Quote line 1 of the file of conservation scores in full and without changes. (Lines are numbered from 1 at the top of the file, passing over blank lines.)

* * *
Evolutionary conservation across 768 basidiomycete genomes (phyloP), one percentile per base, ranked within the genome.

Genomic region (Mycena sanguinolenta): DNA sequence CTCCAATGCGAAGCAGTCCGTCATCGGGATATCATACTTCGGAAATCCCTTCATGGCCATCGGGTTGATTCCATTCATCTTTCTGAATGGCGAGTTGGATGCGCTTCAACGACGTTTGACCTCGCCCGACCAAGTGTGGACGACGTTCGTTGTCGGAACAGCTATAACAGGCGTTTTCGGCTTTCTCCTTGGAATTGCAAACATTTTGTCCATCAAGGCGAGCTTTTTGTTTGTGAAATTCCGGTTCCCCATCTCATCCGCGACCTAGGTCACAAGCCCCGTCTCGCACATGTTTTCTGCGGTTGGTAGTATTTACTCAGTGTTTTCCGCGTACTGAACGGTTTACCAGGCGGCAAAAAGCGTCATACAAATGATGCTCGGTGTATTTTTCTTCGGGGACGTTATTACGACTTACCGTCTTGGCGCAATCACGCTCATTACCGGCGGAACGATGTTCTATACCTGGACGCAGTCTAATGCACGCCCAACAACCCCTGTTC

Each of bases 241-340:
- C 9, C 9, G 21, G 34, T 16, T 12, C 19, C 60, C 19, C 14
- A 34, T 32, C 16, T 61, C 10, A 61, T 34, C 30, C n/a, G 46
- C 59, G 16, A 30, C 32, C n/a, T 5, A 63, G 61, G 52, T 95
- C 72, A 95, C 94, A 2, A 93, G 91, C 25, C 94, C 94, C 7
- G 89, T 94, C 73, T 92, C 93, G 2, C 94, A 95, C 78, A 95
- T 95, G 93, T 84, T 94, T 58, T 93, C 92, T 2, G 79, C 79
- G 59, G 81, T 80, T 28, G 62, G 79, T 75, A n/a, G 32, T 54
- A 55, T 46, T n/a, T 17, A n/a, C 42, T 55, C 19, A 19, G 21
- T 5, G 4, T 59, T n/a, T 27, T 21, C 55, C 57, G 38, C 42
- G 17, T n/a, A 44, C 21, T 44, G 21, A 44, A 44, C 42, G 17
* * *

Evolutionary conservation across 768 basidiomycete genomes (phyloP), one percentile per base, ranked within the genome.